Complementary & alternative medicine (CAM)
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Complementary and alternative medicine (CAM) refers to a set of medical practices, services and products that are considered complementary to standard patient care in doctors' offices and hospitals. CAM does have a tendency to be controversial; it is also a profitable industry where herbal remedies and procedures cost billions of dollars annually. Some of these procedures and supplements are classified as unproven or even dangerous. Information professionals have to be on the watch for patients who need the evidence in CAM to make decisions on self-treatment. According to the Journal of Allergy and Clinical Immunology, CAM is used by "more than 80% of the world's population and ....[increasingly] a component of the US health care system, with more than 70% of the population using CAM at least once and annual spending reaching as much as $34 billion." Consequently, CAM is a part of the work of many reference librarians and library technicians working in health libraries.
CAM is viewed by many physicians in traditional Western medicine as complementary and others view it as foreign and possibly dangerous. Western medicine (allopathic) is typically practiced by those with conventional academic medical training such as physicians, pharmacists, allied health professionals, physical therapists, psychologists and nurses. Many of these professions look to CAM for answers that have not been provided by traditional medicine. In fact, the integrative medical care movement seeks to combine the best evidence in both CAM and Western medicine for the delivery of optimal care. Some health practitioners try to combine elements of CAM into their practice of conventional medicine. While scientific evidence to support the use of CAM is growing, many key questions remain unanswered about its efficacy in treating common ailments and diseases.
To see a list of databases in CAM, see:
Five (5) domains of CAM
According to the National Center for Complementary and Integrative Health (NCCIH)... CAM is classified into five domains (examples used are NOT exhaustive):
The use of complementary and alternative medicine products and services is well-established in Canada. Natural health products are federally-regulated, and this regulation has tightened up in recent years. Some heavily regulated products are vitamins and minerals, herbal remedies, homeopathic medicines, traditional medicines (e.g. traditional Chinese medicines)and products such as amino acids and essential fatty acids.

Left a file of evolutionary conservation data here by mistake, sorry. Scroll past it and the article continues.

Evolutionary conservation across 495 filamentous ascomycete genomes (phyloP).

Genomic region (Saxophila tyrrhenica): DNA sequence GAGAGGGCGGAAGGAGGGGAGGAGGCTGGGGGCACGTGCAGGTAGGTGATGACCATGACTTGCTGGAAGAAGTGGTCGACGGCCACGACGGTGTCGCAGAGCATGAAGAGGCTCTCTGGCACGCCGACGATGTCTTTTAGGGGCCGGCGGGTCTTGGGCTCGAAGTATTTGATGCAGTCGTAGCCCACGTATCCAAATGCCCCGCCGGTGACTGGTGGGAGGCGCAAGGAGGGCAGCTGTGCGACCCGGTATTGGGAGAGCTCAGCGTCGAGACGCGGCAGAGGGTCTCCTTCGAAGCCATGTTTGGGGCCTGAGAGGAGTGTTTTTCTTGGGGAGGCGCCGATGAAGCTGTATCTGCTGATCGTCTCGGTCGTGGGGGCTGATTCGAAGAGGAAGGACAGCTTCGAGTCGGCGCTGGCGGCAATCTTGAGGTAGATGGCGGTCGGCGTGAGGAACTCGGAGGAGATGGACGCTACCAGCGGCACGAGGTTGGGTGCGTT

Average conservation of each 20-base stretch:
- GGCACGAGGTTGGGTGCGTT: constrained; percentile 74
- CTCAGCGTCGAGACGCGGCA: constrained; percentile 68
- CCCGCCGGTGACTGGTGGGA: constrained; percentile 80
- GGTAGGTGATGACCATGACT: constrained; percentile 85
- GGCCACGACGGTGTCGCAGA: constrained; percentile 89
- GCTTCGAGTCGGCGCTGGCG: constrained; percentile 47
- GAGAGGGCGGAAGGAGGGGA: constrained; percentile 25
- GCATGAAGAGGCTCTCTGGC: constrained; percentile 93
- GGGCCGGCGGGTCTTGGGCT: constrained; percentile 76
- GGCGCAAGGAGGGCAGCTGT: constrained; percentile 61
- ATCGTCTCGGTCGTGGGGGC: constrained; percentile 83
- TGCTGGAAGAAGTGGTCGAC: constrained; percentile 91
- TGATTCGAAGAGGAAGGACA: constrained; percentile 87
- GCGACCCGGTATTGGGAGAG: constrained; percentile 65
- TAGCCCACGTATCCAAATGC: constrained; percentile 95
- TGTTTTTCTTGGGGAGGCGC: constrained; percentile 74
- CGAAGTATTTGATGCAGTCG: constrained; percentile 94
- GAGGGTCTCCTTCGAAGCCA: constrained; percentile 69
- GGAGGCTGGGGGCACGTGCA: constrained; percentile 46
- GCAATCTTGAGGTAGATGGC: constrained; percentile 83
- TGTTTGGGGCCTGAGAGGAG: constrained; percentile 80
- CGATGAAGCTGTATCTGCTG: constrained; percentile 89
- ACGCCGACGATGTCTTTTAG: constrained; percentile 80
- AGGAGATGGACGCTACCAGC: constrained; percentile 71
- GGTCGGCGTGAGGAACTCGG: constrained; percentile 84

Health Canada's Natural and Non-prescription Health Products Directorate (NNHPD) is responsible for ensuring that all natural health products are safe for use, and its role is "...to ensure that Canadians have ready access to natural health products that are safe, effective and of high quality while respecting freedom of choice and philosophical and cultural diversity." The NHP Regulations came into effect in 2004 and covers products and site licensing, manufacturing practices, adverse reaction reporting, clinical trials and labeling.
The Canadian Interdisciplinary Network for CAM Research (IN-CAM) at the University of Toronto was established by Dr. Heather Boon, a pharmacist and medical sociologist with an interest in CAM. Dr. Marja Verhoef, a social scientist and epidemiologist who holds a Canada Research Chair in Complementary Medicine at the University of Calgary's Department of Community Health Sciences, is another scientist working to improve the CAM evidence-base. IN-CAM's mission is to "...create a sustainable, well-connected, highly trained Complementary and Alternative Medicine (CAM) research community in Canada that is internationally recognized and known for both its excellence in research and its contributions to understanding CAM and its use."
North American Aboriginal healing traditions
The Aboriginal peoples of Canada include First Nations, Inuit/Innu and Métis, all of whom have different healing traditions, and all have their own ideas, beliefs and images around healing. Some commonalities include: sharing and healing circles, traditional ceremonies, elders, traditional medicines, feasts and gatherings. Aboriginal healing traditions attempt to balance the four parts of the person: the physical, mental, emotional and spiritual. It is believed that illness is not necessarily a bad thing, but a sign sent by the Creator in order to help people re-evaluate their lives. There are two practices often used by Aboriginal people with HIV. In smudges, four sacred herbs are burned in a cleansing and purifying ritual. In sweat lodges, heated stones are placed in a pit in a small, enclosed structure, water poured is on them, and the steam cleanses and purifies the participants.
Other Canadian organizations
These groups work to increase the knowledge base of CAM both in Canada and internationally:
In the regulations, there is a division between federal and provincial levels of government. How these two entities might interact or conflict as time goes on and as CAM (if it continues to grow and/or penetrate allopathic medicine) becomes more entrenched is a good question. InspireHealth is a Vancouver-based non-profit whose mission is to provide integrated cancer care for patients and families. Supported by the British Columbia Ministry of Health and other organizations, it emphasizes informed decision-making and personal involvement in the healing process. Comprised of medical doctors and CAM practitioners, InspireHealth is the first organization of its kind in Canada.